Fishermen are starting to catch on to the importance of profile when using buzzbaits, especially in the fall when the fish are more particular. When you’re fishing a buzzbait and the fish either miss it or just swirl at it, usually it’s a speed thing or the profile in the water isn’t right. They’re keying on something, and you’ve got to figure it out. Slow down, or speed up. If there is something wrong with the profile, that can be fixed too. I remove the skirt completely and replace it with a soft plastic. It’s great for skipping under docks, but it’s not just for skipping. Depending on what I try and how the fish react, that soft plastic might be a frog-type bait such as a Gene Larew Three-Legged Frog, a crawfish or a swimbait. It changes how high or low the buzzbait sits in the water and how fast you can fish it effectively. For instance, adding a fairly large soft-plastic trailer provides some resistance to the water and lets the buzzbait’s head and hook stay down in the water a bit more. Also, a soft plastic gives the fish something to grab and hang on to.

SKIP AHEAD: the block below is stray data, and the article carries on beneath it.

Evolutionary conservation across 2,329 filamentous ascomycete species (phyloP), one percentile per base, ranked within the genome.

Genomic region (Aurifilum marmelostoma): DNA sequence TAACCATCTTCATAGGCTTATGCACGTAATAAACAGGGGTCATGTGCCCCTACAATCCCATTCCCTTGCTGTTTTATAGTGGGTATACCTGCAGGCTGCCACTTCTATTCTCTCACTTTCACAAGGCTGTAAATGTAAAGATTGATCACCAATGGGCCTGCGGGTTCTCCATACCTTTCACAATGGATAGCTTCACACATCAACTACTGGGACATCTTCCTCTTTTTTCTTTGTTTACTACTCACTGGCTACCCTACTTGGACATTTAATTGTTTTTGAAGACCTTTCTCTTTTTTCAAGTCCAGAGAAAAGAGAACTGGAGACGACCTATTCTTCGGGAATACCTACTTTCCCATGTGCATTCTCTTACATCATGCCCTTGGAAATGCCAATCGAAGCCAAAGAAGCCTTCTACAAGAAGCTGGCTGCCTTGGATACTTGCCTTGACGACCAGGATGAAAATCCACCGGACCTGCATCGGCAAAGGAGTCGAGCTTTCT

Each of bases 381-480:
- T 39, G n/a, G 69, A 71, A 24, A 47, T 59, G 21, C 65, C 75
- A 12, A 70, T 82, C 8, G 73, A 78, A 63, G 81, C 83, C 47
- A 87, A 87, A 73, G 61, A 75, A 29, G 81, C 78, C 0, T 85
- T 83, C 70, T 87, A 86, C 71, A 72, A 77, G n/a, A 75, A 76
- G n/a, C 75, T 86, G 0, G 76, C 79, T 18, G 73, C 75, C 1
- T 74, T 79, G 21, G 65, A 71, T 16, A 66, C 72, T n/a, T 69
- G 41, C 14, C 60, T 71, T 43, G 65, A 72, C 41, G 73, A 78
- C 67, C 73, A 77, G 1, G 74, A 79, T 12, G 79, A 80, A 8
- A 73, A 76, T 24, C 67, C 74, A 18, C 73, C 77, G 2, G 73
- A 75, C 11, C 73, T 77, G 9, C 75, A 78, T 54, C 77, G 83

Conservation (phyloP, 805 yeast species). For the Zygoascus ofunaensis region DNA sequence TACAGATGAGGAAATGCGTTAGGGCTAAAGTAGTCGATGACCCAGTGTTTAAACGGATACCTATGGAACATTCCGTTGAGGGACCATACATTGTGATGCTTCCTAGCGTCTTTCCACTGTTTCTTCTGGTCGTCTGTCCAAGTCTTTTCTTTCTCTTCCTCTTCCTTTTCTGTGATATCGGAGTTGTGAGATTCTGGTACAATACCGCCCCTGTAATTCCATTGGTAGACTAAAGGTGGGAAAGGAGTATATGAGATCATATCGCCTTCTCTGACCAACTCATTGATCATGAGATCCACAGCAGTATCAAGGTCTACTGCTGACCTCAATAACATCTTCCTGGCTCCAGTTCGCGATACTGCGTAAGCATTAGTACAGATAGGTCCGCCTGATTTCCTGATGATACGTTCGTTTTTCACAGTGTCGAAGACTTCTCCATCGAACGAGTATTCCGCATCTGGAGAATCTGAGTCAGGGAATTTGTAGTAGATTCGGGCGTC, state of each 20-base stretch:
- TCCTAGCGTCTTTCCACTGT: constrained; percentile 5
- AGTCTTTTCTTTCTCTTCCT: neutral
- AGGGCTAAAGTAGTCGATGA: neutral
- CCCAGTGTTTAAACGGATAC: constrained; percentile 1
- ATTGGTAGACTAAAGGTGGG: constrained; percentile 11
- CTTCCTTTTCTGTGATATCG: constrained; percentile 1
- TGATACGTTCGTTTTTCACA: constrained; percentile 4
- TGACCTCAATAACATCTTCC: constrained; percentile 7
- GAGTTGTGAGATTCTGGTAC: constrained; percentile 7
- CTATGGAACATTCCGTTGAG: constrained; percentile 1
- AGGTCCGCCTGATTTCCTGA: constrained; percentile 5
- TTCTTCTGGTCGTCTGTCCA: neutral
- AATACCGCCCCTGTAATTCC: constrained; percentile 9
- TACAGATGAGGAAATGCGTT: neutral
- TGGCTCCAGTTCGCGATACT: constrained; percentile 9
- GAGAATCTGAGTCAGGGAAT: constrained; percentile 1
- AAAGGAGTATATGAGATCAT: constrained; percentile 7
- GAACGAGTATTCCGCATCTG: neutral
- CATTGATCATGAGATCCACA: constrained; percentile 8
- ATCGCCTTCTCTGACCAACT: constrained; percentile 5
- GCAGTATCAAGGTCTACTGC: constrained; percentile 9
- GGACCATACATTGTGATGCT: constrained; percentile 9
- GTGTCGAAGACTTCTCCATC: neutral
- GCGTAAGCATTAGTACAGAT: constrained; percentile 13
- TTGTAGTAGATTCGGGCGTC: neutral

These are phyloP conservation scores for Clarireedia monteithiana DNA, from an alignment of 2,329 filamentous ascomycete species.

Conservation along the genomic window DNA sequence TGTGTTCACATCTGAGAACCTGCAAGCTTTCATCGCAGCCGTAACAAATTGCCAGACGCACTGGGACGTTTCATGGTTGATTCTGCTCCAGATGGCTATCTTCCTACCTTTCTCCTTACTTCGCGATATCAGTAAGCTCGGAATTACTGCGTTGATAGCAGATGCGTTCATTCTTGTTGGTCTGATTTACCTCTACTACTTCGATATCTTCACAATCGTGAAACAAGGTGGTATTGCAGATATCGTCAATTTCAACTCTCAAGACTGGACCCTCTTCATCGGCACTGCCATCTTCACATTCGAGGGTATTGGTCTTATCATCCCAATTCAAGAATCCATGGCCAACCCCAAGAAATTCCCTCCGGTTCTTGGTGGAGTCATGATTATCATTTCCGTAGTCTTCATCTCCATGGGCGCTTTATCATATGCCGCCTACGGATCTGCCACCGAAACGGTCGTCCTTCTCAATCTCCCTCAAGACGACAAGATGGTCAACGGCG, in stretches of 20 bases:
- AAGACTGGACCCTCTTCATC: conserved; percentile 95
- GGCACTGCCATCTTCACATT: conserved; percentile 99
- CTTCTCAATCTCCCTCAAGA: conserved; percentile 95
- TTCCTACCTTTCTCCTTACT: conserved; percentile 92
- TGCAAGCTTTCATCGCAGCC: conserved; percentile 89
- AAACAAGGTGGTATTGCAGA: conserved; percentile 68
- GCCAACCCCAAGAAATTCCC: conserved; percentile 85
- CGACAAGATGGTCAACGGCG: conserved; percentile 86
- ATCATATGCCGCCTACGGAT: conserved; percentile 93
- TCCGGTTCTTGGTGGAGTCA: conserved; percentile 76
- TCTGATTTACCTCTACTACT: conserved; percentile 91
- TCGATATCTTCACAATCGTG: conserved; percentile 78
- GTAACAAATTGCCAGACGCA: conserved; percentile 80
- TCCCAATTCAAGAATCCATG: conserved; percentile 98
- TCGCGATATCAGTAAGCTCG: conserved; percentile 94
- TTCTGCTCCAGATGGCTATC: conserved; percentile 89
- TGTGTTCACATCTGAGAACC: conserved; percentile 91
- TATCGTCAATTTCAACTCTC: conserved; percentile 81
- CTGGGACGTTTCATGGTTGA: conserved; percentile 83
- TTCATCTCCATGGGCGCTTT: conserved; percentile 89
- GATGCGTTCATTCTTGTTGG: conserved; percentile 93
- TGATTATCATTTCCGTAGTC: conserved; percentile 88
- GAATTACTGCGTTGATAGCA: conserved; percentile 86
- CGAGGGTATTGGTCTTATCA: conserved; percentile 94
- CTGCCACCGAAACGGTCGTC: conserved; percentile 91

Recently, I designed a buzzbait called The Game Changer for Accent Bait Company. It has a soft-plastic keeper, the right blade design, the right wire size and so forth. In my opinion every component of a buzzbait has to be just right. At last year’s Forrest Wood Cup, I caught all the fish that I weighed except one on this bait. I can put soft plastics on it, make a clacker out of it, or make it a squeaker or chirper – sometimes bass want one or the other, and sometimes you can’t have both in the same bait, but you can with The Game Changer.
This is the time of year when everything matters. The fish are picky. It’s hard to get a bite, and when you get one, you better have the right bait on to get a solid hookup. For me, it’s all about using the right buzzbait and being able to change the profile to match up with what the fish want that day.